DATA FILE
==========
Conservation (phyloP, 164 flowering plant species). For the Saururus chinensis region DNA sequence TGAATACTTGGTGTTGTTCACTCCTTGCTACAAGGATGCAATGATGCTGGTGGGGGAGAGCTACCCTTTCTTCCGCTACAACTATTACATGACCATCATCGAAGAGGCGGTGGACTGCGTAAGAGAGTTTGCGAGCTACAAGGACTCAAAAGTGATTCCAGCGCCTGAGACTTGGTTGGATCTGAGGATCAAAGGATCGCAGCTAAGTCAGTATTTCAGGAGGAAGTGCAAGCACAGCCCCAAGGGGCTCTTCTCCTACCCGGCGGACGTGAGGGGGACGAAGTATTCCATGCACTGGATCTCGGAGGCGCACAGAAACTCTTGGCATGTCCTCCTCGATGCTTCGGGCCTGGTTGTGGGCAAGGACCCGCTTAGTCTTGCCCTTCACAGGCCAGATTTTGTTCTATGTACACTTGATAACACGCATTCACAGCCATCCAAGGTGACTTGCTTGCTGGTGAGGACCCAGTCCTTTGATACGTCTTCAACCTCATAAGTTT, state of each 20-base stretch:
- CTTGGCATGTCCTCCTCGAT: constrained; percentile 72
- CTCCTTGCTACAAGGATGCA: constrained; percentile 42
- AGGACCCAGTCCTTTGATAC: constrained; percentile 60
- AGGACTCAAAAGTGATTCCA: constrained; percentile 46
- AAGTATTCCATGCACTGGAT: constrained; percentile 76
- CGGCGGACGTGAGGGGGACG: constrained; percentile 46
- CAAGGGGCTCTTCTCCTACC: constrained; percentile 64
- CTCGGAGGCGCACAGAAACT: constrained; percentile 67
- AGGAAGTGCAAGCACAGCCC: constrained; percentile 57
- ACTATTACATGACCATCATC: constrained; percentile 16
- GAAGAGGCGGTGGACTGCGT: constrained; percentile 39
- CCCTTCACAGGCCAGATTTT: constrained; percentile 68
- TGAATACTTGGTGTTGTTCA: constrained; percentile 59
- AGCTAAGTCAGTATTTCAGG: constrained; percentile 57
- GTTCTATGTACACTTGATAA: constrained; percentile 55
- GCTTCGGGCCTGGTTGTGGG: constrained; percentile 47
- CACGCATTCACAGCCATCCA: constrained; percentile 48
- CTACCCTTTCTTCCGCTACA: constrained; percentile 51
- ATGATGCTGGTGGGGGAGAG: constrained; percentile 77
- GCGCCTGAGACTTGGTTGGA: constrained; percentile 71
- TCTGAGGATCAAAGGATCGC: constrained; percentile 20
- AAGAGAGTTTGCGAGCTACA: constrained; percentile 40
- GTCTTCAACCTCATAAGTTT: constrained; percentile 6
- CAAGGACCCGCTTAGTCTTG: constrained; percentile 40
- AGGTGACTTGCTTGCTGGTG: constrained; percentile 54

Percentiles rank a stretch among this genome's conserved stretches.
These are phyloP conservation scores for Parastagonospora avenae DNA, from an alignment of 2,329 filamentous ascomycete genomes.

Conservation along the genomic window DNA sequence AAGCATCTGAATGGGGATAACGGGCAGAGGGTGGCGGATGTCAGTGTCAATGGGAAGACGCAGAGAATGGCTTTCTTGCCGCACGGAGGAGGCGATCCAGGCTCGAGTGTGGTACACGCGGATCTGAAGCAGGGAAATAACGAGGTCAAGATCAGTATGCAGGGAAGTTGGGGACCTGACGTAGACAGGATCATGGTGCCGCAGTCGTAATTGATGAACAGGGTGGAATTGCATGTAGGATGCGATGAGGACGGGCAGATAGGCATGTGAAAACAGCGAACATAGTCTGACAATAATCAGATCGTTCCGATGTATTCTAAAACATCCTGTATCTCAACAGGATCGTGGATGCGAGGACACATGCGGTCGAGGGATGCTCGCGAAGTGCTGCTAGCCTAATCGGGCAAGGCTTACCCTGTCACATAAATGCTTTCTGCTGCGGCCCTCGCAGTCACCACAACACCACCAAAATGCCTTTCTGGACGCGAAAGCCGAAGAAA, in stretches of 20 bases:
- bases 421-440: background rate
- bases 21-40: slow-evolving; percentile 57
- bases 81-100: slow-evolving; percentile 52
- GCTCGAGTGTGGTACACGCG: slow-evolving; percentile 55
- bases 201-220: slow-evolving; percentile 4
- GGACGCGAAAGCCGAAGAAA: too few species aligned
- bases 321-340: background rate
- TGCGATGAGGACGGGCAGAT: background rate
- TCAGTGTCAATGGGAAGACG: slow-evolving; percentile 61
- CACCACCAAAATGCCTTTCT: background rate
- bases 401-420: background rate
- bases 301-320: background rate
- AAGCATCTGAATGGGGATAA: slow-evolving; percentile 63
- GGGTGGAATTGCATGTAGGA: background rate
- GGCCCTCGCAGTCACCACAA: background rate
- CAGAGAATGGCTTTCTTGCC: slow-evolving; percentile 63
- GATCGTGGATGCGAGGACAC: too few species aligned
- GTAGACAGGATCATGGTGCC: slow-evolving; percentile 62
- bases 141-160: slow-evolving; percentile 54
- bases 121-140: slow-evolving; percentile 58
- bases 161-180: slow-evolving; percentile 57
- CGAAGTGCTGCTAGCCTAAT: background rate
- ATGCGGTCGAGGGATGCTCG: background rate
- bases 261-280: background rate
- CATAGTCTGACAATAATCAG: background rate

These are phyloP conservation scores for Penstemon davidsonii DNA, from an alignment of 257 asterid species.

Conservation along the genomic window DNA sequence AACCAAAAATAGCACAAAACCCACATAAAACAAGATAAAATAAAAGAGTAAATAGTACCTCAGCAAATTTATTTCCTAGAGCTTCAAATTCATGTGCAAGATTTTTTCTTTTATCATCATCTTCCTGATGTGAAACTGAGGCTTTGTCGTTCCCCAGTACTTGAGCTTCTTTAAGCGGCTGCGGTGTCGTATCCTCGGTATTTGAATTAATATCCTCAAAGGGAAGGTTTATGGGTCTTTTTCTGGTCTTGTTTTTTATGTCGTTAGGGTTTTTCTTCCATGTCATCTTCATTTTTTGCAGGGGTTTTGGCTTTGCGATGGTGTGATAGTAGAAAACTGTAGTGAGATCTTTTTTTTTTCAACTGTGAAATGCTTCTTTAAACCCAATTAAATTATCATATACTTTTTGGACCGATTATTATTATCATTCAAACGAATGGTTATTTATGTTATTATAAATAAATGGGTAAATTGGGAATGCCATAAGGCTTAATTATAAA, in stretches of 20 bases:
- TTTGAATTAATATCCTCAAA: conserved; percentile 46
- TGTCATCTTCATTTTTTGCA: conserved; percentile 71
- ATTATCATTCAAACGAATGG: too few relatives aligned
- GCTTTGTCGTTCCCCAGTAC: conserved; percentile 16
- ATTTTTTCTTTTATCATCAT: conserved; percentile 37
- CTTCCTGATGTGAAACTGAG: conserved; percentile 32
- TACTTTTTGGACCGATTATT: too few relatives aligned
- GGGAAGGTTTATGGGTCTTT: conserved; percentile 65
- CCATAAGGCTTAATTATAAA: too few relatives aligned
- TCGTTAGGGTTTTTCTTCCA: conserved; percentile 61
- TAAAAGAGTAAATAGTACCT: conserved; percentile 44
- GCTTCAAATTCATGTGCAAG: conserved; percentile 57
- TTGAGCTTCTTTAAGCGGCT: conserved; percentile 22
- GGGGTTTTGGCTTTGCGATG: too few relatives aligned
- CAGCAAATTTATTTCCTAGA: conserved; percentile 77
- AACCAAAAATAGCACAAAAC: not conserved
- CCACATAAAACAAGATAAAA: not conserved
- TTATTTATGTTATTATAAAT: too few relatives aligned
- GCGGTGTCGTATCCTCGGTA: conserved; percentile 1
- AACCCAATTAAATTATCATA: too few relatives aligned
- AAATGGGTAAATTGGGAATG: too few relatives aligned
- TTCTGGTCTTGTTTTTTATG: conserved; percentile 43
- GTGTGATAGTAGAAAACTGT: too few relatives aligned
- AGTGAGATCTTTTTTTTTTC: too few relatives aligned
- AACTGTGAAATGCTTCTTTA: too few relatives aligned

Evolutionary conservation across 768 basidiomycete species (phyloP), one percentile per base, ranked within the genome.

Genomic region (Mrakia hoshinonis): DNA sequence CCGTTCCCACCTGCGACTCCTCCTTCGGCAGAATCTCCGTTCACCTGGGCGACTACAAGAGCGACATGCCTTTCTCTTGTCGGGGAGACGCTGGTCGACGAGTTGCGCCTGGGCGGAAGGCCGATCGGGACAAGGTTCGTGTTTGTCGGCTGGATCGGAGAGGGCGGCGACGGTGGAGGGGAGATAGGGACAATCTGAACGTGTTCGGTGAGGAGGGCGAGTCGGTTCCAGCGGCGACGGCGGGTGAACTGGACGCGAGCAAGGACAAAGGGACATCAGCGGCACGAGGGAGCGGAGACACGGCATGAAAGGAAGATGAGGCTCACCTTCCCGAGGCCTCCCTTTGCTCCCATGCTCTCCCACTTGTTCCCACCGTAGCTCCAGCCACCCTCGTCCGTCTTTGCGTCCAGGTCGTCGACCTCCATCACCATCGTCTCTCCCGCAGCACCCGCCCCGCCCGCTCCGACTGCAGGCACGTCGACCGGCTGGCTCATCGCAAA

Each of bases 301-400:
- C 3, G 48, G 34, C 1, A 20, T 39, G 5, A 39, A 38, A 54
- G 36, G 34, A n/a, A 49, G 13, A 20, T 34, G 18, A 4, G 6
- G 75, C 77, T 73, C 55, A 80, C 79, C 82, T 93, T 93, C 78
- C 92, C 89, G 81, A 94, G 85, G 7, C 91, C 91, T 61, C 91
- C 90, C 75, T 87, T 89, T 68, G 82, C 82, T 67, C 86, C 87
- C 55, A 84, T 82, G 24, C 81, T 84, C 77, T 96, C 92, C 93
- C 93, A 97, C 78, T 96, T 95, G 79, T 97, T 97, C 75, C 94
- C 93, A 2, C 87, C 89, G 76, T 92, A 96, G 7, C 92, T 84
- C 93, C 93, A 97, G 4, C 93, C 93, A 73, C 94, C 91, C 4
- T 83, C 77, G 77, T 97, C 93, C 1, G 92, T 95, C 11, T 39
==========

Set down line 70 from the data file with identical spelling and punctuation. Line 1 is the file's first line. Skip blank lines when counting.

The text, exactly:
- GGGGTTTTGGCTTTGCGATG: too few relatives aligned